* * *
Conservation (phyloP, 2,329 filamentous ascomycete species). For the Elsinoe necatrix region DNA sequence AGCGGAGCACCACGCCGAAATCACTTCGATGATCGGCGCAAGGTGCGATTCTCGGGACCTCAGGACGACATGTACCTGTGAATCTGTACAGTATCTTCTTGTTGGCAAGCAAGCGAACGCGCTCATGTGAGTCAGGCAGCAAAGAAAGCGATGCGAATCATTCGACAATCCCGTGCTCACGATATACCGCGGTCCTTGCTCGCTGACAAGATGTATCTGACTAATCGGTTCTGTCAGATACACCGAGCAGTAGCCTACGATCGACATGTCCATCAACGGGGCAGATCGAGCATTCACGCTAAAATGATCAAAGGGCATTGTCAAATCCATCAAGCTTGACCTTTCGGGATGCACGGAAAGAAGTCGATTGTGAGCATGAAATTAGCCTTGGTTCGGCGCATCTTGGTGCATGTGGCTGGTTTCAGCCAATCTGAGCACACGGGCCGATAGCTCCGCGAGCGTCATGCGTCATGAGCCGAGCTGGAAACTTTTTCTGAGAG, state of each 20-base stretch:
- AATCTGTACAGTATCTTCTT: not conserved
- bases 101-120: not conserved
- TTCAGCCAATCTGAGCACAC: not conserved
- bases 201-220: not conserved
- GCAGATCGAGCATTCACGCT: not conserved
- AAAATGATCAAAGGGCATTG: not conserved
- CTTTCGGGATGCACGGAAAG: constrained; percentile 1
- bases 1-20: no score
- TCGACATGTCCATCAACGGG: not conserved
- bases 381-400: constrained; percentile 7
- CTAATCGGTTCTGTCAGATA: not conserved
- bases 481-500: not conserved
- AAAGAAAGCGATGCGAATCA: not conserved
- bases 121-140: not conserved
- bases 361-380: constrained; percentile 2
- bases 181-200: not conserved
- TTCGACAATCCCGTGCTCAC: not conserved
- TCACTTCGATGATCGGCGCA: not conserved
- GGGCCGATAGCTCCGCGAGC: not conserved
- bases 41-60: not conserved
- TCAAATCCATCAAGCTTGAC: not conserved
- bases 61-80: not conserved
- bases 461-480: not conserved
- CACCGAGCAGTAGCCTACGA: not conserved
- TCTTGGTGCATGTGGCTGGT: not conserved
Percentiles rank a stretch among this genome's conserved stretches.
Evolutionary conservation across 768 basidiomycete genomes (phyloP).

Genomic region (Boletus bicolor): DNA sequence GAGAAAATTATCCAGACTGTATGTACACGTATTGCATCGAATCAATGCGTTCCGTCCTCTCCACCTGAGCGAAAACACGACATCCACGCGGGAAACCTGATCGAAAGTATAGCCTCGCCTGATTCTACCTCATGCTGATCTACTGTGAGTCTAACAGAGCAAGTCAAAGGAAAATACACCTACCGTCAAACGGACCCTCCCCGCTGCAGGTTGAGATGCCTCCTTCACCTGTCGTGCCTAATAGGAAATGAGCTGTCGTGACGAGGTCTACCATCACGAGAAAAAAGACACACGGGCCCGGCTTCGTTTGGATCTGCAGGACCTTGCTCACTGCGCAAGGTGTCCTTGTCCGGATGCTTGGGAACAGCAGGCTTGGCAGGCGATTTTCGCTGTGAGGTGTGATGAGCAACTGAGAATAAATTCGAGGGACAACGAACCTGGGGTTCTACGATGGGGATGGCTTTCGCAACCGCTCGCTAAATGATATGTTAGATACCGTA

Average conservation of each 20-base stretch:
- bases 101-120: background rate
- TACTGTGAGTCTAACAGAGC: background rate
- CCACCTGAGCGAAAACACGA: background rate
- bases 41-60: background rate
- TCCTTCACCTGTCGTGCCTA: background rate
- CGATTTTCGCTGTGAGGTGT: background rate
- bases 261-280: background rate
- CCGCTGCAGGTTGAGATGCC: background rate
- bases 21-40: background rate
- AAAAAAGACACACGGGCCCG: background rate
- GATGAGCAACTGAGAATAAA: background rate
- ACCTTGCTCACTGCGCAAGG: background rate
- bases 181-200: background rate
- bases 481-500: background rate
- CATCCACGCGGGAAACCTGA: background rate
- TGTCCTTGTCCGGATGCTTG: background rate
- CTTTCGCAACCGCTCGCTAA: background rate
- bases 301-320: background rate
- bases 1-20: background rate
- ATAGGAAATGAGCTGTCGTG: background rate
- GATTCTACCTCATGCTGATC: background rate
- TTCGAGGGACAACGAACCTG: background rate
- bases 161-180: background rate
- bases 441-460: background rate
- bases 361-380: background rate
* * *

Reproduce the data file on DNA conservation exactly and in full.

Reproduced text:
Conservation (phyloP, 2,329 filamentous ascomycete species). For the Elsinoe necatrix region DNA sequence AGCGGAGCACCACGCCGAAATCACTTCGATGATCGGCGCAAGGTGCGATTCTCGGGACCTCAGGACGACATGTACCTGTGAATCTGTACAGTATCTTCTTGTTGGCAAGCAAGCGAACGCGCTCATGTGAGTCAGGCAGCAAAGAAAGCGATGCGAATCATTCGACAATCCCGTGCTCACGATATACCGCGGTCCTTGCTCGCTGACAAGATGTATCTGACTAATCGGTTCTGTCAGATACACCGAGCAGTAGCCTACGATCGACATGTCCATCAACGGGGCAGATCGAGCATTCACGCTAAAATGATCAAAGGGCATTGTCAAATCCATCAAGCTTGACCTTTCGGGATGCACGGAAAGAAGTCGATTGTGAGCATGAAATTAGCCTTGGTTCGGCGCATCTTGGTGCATGTGGCTGGTTTCAGCCAATCTGAGCACACGGGCCGATAGCTCCGCGAGCGTCATGCGTCATGAGCCGAGCTGGAAACTTTTTCTGAGAG, state of each 20-base stretch:
- AATCTGTACAGTATCTTCTT: not conserved
- bases 101-120: not conserved
- TTCAGCCAATCTGAGCACAC: not conserved
- bases 201-220: not conserved
- GCAGATCGAGCATTCACGCT: not conserved
- AAAATGATCAAAGGGCATTG: not conserved
- CTTTCGGGATGCACGGAAAG: constrained; percentile 1
- bases 1-20: no score
- TCGACATGTCCATCAACGGG: not conserved
- bases 381-400: constrained; percentile 7
- CTAATCGGTTCTGTCAGATA: not conserved
- bases 481-500: not conserved
- AAAGAAAGCGATGCGAATCA: not conserved
- bases 121-140: not conserved
- bases 361-380: constrained; percentile 2
- bases 181-200: not conserved
- TTCGACAATCCCGTGCTCAC: not conserved
- TCACTTCGATGATCGGCGCA: not conserved
- GGGCCGATAGCTCCGCGAGC: not conserved
- bases 41-60: not conserved
- TCAAATCCATCAAGCTTGAC: not conserved
- bases 61-80: not conserved
- bases 461-480: not conserved
- CACCGAGCAGTAGCCTACGA: not conserved
- TCTTGGTGCATGTGGCTGGT: not conserved
Percentiles rank a stretch among this genome's conserved stretches.
Evolutionary conservation across 768 basidiomycete genomes (phyloP).

Genomic region (Boletus bicolor): DNA sequence GAGAAAATTATCCAGACTGTATGTACACGTATTGCATCGAATCAATGCGTTCCGTCCTCTCCACCTGAGCGAAAACACGACATCCACGCGGGAAACCTGATCGAAAGTATAGCCTCGCCTGATTCTACCTCATGCTGATCTACTGTGAGTCTAACAGAGCAAGTCAAAGGAAAATACACCTACCGTCAAACGGACCCTCCCCGCTGCAGGTTGAGATGCCTCCTTCACCTGTCGTGCCTAATAGGAAATGAGCTGTCGTGACGAGGTCTACCATCACGAGAAAAAAGACACACGGGCCCGGCTTCGTTTGGATCTGCAGGACCTTGCTCACTGCGCAAGGTGTCCTTGTCCGGATGCTTGGGAACAGCAGGCTTGGCAGGCGATTTTCGCTGTGAGGTGTGATGAGCAACTGAGAATAAATTCGAGGGACAACGAACCTGGGGTTCTACGATGGGGATGGCTTTCGCAACCGCTCGCTAAATGATATGTTAGATACCGTA

Average conservation of each 20-base stretch:
- bases 101-120: background rate
- TACTGTGAGTCTAACAGAGC: background rate
- CCACCTGAGCGAAAACACGA: background rate
- bases 41-60: background rate
- TCCTTCACCTGTCGTGCCTA: background rate
- CGATTTTCGCTGTGAGGTGT: background rate
- bases 261-280: background rate
- CCGCTGCAGGTTGAGATGCC: background rate
- bases 21-40: background rate
- AAAAAAGACACACGGGCCCG: background rate
- GATGAGCAACTGAGAATAAA: background rate
- ACCTTGCTCACTGCGCAAGG: background rate
- bases 181-200: background rate
- bases 481-500: background rate
- CATCCACGCGGGAAACCTGA: background rate
- TGTCCTTGTCCGGATGCTTG: background rate
- CTTTCGCAACCGCTCGCTAA: background rate
- bases 301-320: background rate
- bases 1-20: background rate
- ATAGGAAATGAGCTGTCGTG: background rate
- GATTCTACCTCATGCTGATC: background rate
- TTCGAGGGACAACGAACCTG: background rate
- bases 161-180: background rate
- bases 441-460: background rate
- bases 361-380: background rate